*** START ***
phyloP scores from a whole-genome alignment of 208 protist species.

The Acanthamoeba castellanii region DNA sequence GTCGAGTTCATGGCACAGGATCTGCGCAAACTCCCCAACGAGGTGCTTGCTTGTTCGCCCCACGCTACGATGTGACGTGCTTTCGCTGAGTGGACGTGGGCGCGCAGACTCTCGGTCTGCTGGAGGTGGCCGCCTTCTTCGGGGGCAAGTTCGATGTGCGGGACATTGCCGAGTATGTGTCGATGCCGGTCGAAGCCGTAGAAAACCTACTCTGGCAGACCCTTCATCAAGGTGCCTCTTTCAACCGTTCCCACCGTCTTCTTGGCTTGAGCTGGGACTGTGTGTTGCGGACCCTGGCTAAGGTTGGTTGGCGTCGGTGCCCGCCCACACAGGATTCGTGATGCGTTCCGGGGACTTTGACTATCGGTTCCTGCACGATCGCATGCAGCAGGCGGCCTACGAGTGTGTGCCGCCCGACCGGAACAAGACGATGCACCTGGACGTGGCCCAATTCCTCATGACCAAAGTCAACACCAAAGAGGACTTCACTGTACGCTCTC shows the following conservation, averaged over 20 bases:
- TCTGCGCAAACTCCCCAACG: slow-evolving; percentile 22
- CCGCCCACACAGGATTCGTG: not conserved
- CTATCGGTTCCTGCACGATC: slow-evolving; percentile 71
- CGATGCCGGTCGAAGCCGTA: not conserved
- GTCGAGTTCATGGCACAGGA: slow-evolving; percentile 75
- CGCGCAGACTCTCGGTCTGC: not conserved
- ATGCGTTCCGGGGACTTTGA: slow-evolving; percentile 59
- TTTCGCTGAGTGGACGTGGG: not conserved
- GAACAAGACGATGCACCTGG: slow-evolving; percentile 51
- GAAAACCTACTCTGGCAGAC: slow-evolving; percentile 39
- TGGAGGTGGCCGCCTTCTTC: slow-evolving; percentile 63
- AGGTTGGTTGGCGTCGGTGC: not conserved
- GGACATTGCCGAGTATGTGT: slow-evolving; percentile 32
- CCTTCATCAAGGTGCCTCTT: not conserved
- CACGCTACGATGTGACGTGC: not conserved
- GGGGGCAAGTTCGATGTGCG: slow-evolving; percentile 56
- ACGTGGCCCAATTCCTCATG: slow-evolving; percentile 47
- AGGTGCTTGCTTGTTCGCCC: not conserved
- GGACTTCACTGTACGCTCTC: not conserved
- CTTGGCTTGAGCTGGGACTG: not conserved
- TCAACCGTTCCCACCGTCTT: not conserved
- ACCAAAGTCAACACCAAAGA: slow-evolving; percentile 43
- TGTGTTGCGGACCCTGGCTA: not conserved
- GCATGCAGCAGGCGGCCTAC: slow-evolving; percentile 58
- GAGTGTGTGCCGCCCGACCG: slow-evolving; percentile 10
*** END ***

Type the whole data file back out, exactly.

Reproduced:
phyloP scores from a whole-genome alignment of 208 protist species.

The Acanthamoeba castellanii region DNA sequence GTCGAGTTCATGGCACAGGATCTGCGCAAACTCCCCAACGAGGTGCTTGCTTGTTCGCCCCACGCTACGATGTGACGTGCTTTCGCTGAGTGGACGTGGGCGCGCAGACTCTCGGTCTGCTGGAGGTGGCCGCCTTCTTCGGGGGCAAGTTCGATGTGCGGGACATTGCCGAGTATGTGTCGATGCCGGTCGAAGCCGTAGAAAACCTACTCTGGCAGACCCTTCATCAAGGTGCCTCTTTCAACCGTTCCCACCGTCTTCTTGGCTTGAGCTGGGACTGTGTGTTGCGGACCCTGGCTAAGGTTGGTTGGCGTCGGTGCCCGCCCACACAGGATTCGTGATGCGTTCCGGGGACTTTGACTATCGGTTCCTGCACGATCGCATGCAGCAGGCGGCCTACGAGTGTGTGCCGCCCGACCGGAACAAGACGATGCACCTGGACGTGGCCCAATTCCTCATGACCAAAGTCAACACCAAAGAGGACTTCACTGTACGCTCTC shows the following conservation, averaged over 20 bases:
- TCTGCGCAAACTCCCCAACG: slow-evolving; percentile 22
- CCGCCCACACAGGATTCGTG: not conserved
- CTATCGGTTCCTGCACGATC: slow-evolving; percentile 71
- CGATGCCGGTCGAAGCCGTA: not conserved
- GTCGAGTTCATGGCACAGGA: slow-evolving; percentile 75
- CGCGCAGACTCTCGGTCTGC: not conserved
- ATGCGTTCCGGGGACTTTGA: slow-evolving; percentile 59
- TTTCGCTGAGTGGACGTGGG: not conserved
- GAACAAGACGATGCACCTGG: slow-evolving; percentile 51
- GAAAACCTACTCTGGCAGAC: slow-evolving; percentile 39
- TGGAGGTGGCCGCCTTCTTC: slow-evolving; percentile 63
- AGGTTGGTTGGCGTCGGTGC: not conserved
- GGACATTGCCGAGTATGTGT: slow-evolving; percentile 32
- CCTTCATCAAGGTGCCTCTT: not conserved
- CACGCTACGATGTGACGTGC: not conserved
- GGGGGCAAGTTCGATGTGCG: slow-evolving; percentile 56
- ACGTGGCCCAATTCCTCATG: slow-evolving; percentile 47
- AGGTGCTTGCTTGTTCGCCC: not conserved
- GGACTTCACTGTACGCTCTC: not conserved
- CTTGGCTTGAGCTGGGACTG: not conserved
- TCAACCGTTCCCACCGTCTT: not conserved
- ACCAAAGTCAACACCAAAGA: slow-evolving; percentile 43
- TGTGTTGCGGACCCTGGCTA: not conserved
- GCATGCAGCAGGCGGCCTAC: slow-evolving; percentile 58
- GAGTGTGTGCCGCCCGACCG: slow-evolving; percentile 10